Article Title: Celestial misfit
This article says that after years of arguing over whether Pluto is a planet, in 2006 the International Astronomical Union (IAU) voted to remove Pluto’s planetary status. Now some researchers are challenging this decision, citing the manner in which scientific tradition has dealt with the taxonomy of planets. The IAU, in 2006, designated Pluto a ‘dwarf planet’. The meeting defined three conditions for a celestial object to be called a planet and Dwarf planets needed to only satisfy the first two conditions and that is why Pluto was called a Dwarf planet.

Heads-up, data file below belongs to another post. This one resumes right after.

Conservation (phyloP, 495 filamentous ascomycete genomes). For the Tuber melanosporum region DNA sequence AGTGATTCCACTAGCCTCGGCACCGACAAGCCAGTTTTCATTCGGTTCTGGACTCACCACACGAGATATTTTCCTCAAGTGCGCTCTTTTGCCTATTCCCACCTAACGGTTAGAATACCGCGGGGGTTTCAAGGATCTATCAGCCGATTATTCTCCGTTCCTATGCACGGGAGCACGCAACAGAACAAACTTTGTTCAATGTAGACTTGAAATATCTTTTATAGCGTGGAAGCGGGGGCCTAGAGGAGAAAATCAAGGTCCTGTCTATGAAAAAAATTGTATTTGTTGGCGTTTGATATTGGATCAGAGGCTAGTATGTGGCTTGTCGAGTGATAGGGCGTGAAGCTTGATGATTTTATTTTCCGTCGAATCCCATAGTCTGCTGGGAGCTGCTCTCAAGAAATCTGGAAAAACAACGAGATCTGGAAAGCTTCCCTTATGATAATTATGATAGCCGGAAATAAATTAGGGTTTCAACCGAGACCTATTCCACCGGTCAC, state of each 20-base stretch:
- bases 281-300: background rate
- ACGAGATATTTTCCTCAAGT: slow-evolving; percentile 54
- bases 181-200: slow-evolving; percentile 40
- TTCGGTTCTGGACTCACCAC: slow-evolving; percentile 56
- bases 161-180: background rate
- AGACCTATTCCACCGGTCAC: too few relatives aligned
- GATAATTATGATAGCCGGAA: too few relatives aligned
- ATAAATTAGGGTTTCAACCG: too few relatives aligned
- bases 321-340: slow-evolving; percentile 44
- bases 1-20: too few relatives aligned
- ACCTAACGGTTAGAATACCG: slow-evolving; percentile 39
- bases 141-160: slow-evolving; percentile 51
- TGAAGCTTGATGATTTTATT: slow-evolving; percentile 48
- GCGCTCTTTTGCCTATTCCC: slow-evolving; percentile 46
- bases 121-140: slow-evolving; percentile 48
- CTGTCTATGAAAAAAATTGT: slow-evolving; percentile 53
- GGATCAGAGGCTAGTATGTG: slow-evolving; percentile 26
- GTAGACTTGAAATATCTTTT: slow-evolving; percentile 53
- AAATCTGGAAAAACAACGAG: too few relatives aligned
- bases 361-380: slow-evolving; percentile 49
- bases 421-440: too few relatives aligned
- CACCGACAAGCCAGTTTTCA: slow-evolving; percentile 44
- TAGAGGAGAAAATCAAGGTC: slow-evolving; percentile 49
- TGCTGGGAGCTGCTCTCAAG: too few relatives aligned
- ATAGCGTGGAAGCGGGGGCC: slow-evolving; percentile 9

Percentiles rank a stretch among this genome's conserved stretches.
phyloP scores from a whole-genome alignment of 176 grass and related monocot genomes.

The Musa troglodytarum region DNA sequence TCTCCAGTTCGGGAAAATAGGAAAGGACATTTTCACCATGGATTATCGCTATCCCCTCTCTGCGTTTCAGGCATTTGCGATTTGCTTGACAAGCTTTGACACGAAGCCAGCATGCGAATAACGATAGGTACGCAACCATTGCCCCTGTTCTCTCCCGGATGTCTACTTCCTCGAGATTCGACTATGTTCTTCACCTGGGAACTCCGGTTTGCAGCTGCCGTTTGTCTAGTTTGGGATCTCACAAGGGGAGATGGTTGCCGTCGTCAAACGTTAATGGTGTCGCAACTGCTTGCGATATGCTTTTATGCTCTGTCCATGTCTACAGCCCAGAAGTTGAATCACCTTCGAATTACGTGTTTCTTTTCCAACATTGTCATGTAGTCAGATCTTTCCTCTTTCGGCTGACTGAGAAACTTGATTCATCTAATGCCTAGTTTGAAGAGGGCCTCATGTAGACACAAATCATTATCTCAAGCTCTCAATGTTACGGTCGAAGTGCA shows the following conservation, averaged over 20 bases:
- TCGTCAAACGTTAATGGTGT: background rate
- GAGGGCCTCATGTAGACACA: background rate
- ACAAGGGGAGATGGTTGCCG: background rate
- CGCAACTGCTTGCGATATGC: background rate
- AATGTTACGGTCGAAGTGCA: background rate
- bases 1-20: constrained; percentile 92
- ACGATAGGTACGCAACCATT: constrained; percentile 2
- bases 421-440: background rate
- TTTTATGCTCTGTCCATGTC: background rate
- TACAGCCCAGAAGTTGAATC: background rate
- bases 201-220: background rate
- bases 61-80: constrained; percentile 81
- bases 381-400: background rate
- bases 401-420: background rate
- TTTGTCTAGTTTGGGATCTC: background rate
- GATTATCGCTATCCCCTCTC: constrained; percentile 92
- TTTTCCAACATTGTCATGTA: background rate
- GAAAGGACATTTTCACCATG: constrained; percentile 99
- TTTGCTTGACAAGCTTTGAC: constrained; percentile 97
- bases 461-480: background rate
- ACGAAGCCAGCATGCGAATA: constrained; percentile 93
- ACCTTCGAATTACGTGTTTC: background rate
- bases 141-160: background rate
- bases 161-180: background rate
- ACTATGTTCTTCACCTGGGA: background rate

This rationale of calling Pluto a ‘dwarf planet’has been questioned by Philip Metzger, a planetary physicist who has worked with the U.S. National Aeronautics and Space Administration, and others who have studied the history of classifying planets and come up with several exceptions to the third rule. The issue here is that if Pluto were to be re-designated a planet, many more complications would arise. For one thing, Charon, Pluto’s moon, is much too large to be called a satellite. Judging by this, the Charon-Pluto system should then rightly be called a binary planet system.
Words to learn from this Article:
Taxonomy: the branch of science concerned with classification, especially of organisms; systematics.
Discard: get rid of (someone or something) as no longer useful or desirable.
Occam’s razor: Occam’s razor is the problem-solving principle that the simplest solution tends to be the right one.
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